2 items with the tag “molecular phylogeny

  • Genomic Relationships Among Basal Metazoans
    NAI 2009 Massachusetts Institute of Technology Annual Report

    The origin of animals, and animal complexity, requires an accurate and precise understanding of both the phylogenetic interrelationship among the earliest evolved animals and the paleoecological milieu within which they evolved. Our work has shown that sponges are indeed the first animals that evolved that still have living descendants, and that sponges are not a natural group. Instead, some sponges are more closely related to more complex animals like humans and jellyfish than they are to other sponges (e.g., bath sponges). This suggests that the origins of animal complexity is rooted in sponge paleobiology, and that the earliest animals were designed to eat bacteria and organic carbon instead of other large eukaryotes like other sponges or plants.

    ROADMAP OBJECTIVES: 4.2
  • Genomic Relationships Among Basal Metazoans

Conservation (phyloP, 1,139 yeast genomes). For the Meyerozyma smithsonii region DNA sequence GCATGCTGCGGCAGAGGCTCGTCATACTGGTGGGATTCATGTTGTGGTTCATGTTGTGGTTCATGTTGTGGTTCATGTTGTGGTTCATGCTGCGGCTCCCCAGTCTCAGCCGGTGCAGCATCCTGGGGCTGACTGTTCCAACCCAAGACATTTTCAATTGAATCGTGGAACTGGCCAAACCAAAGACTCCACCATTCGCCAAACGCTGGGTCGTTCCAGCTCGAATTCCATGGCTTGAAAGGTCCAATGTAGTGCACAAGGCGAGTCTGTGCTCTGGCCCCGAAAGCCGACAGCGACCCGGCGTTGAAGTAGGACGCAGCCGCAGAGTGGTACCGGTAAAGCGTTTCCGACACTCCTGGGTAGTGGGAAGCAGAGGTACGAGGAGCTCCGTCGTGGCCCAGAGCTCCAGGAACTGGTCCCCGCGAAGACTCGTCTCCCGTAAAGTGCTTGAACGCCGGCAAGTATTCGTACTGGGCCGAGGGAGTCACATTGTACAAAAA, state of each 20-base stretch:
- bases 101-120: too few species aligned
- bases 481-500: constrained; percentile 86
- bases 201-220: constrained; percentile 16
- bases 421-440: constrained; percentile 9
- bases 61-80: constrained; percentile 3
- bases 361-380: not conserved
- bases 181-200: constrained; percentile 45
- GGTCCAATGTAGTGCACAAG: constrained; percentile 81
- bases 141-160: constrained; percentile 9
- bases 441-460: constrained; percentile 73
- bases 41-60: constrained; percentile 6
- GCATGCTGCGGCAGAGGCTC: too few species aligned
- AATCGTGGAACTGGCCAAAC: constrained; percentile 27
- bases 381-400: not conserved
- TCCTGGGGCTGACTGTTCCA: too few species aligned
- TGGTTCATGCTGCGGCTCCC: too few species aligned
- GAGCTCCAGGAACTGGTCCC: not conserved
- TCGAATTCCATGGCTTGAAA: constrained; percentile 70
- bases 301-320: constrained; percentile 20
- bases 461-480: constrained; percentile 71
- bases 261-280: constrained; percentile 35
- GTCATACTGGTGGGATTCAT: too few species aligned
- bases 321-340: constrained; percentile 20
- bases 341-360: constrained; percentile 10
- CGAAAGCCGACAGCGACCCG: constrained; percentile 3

NAI 2010 Massachusetts Institute of Technology Annual Report

    Understanding the origins of animals (“Metazoa”) and the advent of metazoan complexity requires a proper understanding of the interrelationships among the living forms. To properly place animals like sponges and jellyfish into the tree of life, we have taken a multi-faceted approach using two different kinds of molecular data: traditional sequence-based molecular phylogenetics, and a new type of binary data, the presence or absence of specific microRNAs (short ~22 nucleotide non-coding RNA genes). Both data sets suggest that sponges are paraphyletic: some sponges are more closely related to jellyfish and humans than they are to other sponges (e.g., bath sponges). These results suggest that the last common ancestor of all living animals was organized like a true sponge, and thus our origins as complex animals lies within sponge biology.

    ROADMAP OBJECTIVES: 4.2